Neighborhood Time Exchange: Kandis Friesen

Neighborhood Time Exchange artist-in-residence Kandis Friesen's installation Redline From the recent series Municipal Inventories, Redline is an abstract visual text on violent community displacement through gentrification and discriminatory policies, specifically focusing on the historic African-American community The Black Bottom in the neighbourhood of West Philadelphia, USA. The experimental animated work compiles contemporary and historical images of relocated neighbourhoods, the language of displacement, and the legacies of racist American housing policies to portray a conflated present tense of current tensions and resistance. Emerging from research and work during a residency in West Philadelphia, Redline takes the 1930s HOLC maps as it’s starting point, following the 'redlined' borders to the present, illustrating such insidious political legacies. The layered images – re-worked and re-projected within the video itself – feature maps of the evicted (now-diasporic) Black Bottom community, the redlined zone maps, archival city images, and topographical maps of contested U of Penn development plans, alongside a simple repeating text, ruminating on the language of displacement and the legibility of its violence. Photo by Albert Yee.

About the Artist and Her Projects 

Kandis Friesen is an artist and cultural worker from Montréal, Québec, Canada. She uses drawing, video, performance, and installation to look critically at how culture, language, and archives are used to construct public memory. She teaches arts workshops – in university, school, prison, art, and community settings – that are open and accessible spaces for learning, experimentation, and cultural expression.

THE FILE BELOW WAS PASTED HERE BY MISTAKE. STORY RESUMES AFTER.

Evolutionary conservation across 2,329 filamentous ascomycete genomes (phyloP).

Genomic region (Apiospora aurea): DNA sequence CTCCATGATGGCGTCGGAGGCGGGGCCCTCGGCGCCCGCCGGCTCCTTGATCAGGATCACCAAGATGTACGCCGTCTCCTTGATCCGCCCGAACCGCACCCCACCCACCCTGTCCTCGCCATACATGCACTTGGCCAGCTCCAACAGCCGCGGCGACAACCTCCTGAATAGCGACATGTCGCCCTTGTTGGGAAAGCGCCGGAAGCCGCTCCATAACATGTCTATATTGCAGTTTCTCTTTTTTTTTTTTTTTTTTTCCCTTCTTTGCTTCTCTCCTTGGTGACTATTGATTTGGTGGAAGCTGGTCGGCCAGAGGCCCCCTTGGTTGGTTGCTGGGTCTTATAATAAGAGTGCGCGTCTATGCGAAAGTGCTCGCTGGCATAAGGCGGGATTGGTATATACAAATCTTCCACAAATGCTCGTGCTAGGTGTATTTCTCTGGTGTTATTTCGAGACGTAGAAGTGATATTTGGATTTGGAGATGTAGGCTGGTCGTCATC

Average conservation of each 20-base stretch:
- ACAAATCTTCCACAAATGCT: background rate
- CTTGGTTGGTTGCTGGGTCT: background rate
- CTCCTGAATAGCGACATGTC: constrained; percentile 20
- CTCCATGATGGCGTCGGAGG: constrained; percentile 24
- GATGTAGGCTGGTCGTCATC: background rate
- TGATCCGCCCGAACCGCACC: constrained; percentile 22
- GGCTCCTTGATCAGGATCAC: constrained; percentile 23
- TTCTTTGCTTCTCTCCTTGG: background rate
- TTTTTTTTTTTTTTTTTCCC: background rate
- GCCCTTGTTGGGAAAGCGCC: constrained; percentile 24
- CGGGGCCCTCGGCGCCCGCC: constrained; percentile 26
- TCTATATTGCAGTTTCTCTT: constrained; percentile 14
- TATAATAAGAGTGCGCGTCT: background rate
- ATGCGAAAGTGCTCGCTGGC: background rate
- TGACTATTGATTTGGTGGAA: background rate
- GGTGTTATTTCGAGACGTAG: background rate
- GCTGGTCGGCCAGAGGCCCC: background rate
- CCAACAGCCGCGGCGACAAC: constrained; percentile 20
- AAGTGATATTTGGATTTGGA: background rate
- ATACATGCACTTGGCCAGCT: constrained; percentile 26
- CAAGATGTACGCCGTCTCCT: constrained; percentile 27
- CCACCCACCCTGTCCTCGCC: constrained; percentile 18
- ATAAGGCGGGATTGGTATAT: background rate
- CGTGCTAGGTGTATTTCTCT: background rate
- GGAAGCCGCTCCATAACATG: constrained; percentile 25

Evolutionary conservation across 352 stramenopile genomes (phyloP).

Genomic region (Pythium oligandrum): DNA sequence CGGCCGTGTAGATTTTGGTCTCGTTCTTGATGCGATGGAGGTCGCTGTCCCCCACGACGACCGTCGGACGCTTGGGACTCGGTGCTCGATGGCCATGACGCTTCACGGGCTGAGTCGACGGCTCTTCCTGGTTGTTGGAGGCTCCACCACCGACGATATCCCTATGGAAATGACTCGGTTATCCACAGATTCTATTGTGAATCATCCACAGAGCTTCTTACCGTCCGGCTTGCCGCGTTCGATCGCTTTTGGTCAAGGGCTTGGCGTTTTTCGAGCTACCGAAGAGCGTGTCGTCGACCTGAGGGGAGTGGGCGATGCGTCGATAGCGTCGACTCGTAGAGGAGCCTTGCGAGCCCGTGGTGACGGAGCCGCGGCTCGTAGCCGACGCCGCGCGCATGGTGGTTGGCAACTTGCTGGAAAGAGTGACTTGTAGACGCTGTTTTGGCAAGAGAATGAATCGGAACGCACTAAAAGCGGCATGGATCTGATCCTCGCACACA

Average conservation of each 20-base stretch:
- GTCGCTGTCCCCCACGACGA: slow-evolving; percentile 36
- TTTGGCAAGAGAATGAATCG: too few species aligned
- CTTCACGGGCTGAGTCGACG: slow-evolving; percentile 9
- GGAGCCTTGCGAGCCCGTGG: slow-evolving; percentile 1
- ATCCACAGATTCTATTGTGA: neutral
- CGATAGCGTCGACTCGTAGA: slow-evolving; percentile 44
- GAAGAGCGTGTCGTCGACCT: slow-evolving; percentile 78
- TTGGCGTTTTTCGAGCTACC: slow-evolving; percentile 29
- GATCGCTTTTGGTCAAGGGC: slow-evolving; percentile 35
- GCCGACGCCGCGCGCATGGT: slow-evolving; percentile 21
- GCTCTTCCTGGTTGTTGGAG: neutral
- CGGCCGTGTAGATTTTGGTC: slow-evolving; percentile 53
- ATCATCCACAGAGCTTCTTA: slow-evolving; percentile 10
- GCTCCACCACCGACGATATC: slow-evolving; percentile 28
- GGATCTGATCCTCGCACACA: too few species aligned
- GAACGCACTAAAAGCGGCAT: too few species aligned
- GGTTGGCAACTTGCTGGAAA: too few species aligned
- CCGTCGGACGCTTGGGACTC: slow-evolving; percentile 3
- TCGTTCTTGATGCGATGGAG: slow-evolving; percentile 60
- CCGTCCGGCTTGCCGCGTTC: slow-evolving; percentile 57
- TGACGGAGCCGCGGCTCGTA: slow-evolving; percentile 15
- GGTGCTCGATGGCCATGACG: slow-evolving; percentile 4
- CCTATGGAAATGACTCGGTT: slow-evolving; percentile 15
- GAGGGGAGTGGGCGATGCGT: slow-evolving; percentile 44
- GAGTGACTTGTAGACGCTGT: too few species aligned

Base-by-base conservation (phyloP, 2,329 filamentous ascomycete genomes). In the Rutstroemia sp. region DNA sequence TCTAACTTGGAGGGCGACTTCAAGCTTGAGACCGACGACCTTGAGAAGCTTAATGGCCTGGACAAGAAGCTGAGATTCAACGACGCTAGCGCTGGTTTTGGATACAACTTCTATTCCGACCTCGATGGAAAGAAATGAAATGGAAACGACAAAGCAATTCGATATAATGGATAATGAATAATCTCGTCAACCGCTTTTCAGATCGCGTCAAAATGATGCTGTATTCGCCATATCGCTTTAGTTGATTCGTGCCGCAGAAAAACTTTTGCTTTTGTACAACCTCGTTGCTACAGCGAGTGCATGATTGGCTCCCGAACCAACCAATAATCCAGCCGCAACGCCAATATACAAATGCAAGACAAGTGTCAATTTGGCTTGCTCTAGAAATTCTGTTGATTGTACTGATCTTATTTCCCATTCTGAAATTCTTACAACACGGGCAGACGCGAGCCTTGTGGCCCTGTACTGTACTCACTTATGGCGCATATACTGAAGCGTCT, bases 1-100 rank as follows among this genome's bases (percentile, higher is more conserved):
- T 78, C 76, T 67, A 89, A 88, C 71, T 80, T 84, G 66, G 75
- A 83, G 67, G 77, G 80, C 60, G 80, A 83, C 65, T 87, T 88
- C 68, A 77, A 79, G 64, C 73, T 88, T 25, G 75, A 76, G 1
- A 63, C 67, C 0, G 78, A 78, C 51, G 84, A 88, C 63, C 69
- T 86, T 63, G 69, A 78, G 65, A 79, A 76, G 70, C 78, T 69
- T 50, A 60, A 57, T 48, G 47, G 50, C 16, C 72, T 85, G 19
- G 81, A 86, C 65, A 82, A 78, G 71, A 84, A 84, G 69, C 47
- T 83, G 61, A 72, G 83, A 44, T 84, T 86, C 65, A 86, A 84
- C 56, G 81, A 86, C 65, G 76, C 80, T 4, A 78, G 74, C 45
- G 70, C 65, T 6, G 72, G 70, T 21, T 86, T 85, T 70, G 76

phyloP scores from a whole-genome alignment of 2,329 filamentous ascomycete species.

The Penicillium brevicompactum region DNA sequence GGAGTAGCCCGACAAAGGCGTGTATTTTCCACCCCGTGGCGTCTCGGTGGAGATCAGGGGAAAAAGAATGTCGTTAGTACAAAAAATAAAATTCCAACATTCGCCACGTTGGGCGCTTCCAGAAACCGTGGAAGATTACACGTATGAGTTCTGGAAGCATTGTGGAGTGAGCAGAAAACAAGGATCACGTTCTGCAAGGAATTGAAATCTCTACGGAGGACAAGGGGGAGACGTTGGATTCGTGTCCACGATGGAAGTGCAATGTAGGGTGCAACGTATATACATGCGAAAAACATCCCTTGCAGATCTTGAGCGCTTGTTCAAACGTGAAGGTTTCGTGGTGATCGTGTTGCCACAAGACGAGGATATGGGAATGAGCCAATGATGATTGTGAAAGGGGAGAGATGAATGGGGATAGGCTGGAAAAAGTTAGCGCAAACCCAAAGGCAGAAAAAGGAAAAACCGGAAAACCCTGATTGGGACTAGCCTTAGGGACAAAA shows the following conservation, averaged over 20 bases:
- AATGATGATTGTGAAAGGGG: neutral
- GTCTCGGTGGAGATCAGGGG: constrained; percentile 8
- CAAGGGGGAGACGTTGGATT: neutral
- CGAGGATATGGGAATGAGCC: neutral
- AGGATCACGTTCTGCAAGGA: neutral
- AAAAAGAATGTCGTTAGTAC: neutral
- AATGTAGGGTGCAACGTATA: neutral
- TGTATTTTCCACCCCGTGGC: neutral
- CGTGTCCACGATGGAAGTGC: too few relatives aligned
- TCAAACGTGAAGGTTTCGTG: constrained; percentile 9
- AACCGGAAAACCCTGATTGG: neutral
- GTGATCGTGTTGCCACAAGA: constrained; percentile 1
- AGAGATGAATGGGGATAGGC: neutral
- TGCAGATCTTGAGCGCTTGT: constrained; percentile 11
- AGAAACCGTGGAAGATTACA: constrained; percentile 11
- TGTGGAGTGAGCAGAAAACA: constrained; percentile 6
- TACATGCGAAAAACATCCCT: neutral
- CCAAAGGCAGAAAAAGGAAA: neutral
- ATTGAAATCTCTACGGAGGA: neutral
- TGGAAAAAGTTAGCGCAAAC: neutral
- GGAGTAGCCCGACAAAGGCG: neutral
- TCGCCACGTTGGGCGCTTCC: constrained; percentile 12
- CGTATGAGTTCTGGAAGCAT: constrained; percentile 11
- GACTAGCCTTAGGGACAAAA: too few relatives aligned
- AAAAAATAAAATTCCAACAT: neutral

While living and working in West Philadelphia, I came across several community murals dedicated to the memory of the Black Bottom — its long and beautiful history, strong resistance, and forcible eviction by colluding university and government forces. Hyperaware of ongoing gentrification in West Philadelphia — paralleled in immigrant, working class, and communities of color in my own city of Montreal, as in many cities worldwide — I dug into the history of the ‘urban renewal’ policies and university-driven development displacement of the 1960s, racist policies evident in the 1930s HOLC redlining maps, and their connection to current trends of displacement in West Philadelphia. My work as an artist has focused on erasure, on the legibility of latent histories, and on the sites of resistance that the structures of power would rather keep buried.